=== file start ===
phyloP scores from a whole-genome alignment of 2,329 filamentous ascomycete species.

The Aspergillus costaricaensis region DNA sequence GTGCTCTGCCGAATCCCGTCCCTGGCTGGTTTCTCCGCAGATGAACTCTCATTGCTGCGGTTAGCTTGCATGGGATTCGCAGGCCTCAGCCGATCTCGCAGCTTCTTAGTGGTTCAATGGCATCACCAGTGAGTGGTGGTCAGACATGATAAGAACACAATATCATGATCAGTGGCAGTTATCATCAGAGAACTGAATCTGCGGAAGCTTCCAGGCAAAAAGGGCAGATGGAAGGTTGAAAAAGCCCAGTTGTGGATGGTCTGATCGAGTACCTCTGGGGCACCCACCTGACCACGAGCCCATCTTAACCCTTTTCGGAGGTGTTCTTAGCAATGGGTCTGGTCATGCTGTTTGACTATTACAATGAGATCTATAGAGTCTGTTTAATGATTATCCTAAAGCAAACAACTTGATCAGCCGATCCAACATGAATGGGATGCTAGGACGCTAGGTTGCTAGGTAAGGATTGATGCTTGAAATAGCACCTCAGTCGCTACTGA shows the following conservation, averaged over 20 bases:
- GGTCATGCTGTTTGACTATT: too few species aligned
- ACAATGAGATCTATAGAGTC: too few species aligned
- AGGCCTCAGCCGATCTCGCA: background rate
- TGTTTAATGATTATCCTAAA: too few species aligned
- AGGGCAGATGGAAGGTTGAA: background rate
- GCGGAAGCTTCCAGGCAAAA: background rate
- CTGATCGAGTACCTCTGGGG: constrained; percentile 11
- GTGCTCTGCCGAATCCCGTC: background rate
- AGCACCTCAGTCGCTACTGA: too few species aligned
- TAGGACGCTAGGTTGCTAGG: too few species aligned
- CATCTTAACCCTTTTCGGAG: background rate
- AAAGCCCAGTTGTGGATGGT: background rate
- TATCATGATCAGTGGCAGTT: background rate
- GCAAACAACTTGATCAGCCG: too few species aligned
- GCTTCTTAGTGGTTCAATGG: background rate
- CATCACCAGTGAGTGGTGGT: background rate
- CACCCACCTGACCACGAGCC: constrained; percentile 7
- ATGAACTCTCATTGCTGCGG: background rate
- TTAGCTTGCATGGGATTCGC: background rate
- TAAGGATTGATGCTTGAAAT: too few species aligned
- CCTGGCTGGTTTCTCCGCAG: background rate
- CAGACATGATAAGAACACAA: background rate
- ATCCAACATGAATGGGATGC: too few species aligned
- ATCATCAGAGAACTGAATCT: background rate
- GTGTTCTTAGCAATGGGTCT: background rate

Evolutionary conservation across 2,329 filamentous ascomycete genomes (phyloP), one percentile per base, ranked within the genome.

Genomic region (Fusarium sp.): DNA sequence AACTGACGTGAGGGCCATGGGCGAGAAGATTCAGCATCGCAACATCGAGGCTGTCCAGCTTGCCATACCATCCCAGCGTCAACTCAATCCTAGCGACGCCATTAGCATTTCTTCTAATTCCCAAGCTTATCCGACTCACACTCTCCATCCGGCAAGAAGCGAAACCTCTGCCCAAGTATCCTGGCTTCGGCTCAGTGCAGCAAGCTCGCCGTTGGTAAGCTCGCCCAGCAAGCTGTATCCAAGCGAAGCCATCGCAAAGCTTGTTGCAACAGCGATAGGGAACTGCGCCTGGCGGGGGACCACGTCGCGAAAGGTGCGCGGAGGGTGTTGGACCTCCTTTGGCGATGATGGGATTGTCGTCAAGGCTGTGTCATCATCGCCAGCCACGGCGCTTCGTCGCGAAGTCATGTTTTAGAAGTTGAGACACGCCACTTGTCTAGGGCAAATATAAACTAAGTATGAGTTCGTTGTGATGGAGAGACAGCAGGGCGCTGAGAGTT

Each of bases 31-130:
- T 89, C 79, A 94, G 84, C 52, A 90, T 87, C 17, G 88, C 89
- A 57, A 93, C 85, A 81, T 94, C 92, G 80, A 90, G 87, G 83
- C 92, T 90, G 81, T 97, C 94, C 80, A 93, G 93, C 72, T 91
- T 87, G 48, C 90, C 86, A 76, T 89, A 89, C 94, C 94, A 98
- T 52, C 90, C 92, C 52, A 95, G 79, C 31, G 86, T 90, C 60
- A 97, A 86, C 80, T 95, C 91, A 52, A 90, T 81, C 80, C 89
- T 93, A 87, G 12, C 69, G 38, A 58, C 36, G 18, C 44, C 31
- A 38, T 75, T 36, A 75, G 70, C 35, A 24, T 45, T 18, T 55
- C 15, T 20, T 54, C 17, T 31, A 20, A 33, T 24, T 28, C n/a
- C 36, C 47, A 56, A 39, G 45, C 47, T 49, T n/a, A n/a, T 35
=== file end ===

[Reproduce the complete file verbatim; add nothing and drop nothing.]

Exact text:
phyloP scores from a whole-genome alignment of 2,329 filamentous ascomycete species.

The Aspergillus costaricaensis region DNA sequence GTGCTCTGCCGAATCCCGTCCCTGGCTGGTTTCTCCGCAGATGAACTCTCATTGCTGCGGTTAGCTTGCATGGGATTCGCAGGCCTCAGCCGATCTCGCAGCTTCTTAGTGGTTCAATGGCATCACCAGTGAGTGGTGGTCAGACATGATAAGAACACAATATCATGATCAGTGGCAGTTATCATCAGAGAACTGAATCTGCGGAAGCTTCCAGGCAAAAAGGGCAGATGGAAGGTTGAAAAAGCCCAGTTGTGGATGGTCTGATCGAGTACCTCTGGGGCACCCACCTGACCACGAGCCCATCTTAACCCTTTTCGGAGGTGTTCTTAGCAATGGGTCTGGTCATGCTGTTTGACTATTACAATGAGATCTATAGAGTCTGTTTAATGATTATCCTAAAGCAAACAACTTGATCAGCCGATCCAACATGAATGGGATGCTAGGACGCTAGGTTGCTAGGTAAGGATTGATGCTTGAAATAGCACCTCAGTCGCTACTGA shows the following conservation, averaged over 20 bases:
- GGTCATGCTGTTTGACTATT: too few species aligned
- ACAATGAGATCTATAGAGTC: too few species aligned
- AGGCCTCAGCCGATCTCGCA: background rate
- TGTTTAATGATTATCCTAAA: too few species aligned
- AGGGCAGATGGAAGGTTGAA: background rate
- GCGGAAGCTTCCAGGCAAAA: background rate
- CTGATCGAGTACCTCTGGGG: constrained; percentile 11
- GTGCTCTGCCGAATCCCGTC: background rate
- AGCACCTCAGTCGCTACTGA: too few species aligned
- TAGGACGCTAGGTTGCTAGG: too few species aligned
- CATCTTAACCCTTTTCGGAG: background rate
- AAAGCCCAGTTGTGGATGGT: background rate
- TATCATGATCAGTGGCAGTT: background rate
- GCAAACAACTTGATCAGCCG: too few species aligned
- GCTTCTTAGTGGTTCAATGG: background rate
- CATCACCAGTGAGTGGTGGT: background rate
- CACCCACCTGACCACGAGCC: constrained; percentile 7
- ATGAACTCTCATTGCTGCGG: background rate
- TTAGCTTGCATGGGATTCGC: background rate
- TAAGGATTGATGCTTGAAAT: too few species aligned
- CCTGGCTGGTTTCTCCGCAG: background rate
- CAGACATGATAAGAACACAA: background rate
- ATCCAACATGAATGGGATGC: too few species aligned
- ATCATCAGAGAACTGAATCT: background rate
- GTGTTCTTAGCAATGGGTCT: background rate

Evolutionary conservation across 2,329 filamentous ascomycete genomes (phyloP), one percentile per base, ranked within the genome.

Genomic region (Fusarium sp.): DNA sequence AACTGACGTGAGGGCCATGGGCGAGAAGATTCAGCATCGCAACATCGAGGCTGTCCAGCTTGCCATACCATCCCAGCGTCAACTCAATCCTAGCGACGCCATTAGCATTTCTTCTAATTCCCAAGCTTATCCGACTCACACTCTCCATCCGGCAAGAAGCGAAACCTCTGCCCAAGTATCCTGGCTTCGGCTCAGTGCAGCAAGCTCGCCGTTGGTAAGCTCGCCCAGCAAGCTGTATCCAAGCGAAGCCATCGCAAAGCTTGTTGCAACAGCGATAGGGAACTGCGCCTGGCGGGGGACCACGTCGCGAAAGGTGCGCGGAGGGTGTTGGACCTCCTTTGGCGATGATGGGATTGTCGTCAAGGCTGTGTCATCATCGCCAGCCACGGCGCTTCGTCGCGAAGTCATGTTTTAGAAGTTGAGACACGCCACTTGTCTAGGGCAAATATAAACTAAGTATGAGTTCGTTGTGATGGAGAGACAGCAGGGCGCTGAGAGTT

Each of bases 31-130:
- T 89, C 79, A 94, G 84, C 52, A 90, T 87, C 17, G 88, C 89
- A 57, A 93, C 85, A 81, T 94, C 92, G 80, A 90, G 87, G 83
- C 92, T 90, G 81, T 97, C 94, C 80, A 93, G 93, C 72, T 91
- T 87, G 48, C 90, C 86, A 76, T 89, A 89, C 94, C 94, A 98
- T 52, C 90, C 92, C 52, A 95, G 79, C 31, G 86, T 90, C 60
- A 97, A 86, C 80, T 95, C 91, A 52, A 90, T 81, C 80, C 89
- T 93, A 87, G 12, C 69, G 38, A 58, C 36, G 18, C 44, C 31
- A 38, T 75, T 36, A 75, G 70, C 35, A 24, T 45, T 18, T 55
- C 15, T 20, T 54, C 17, T 31, A 20, A 33, T 24, T 28, C n/a
- C 36, C 47, A 56, A 39, G 45, C 47, T 49, T n/a, A n/a, T 35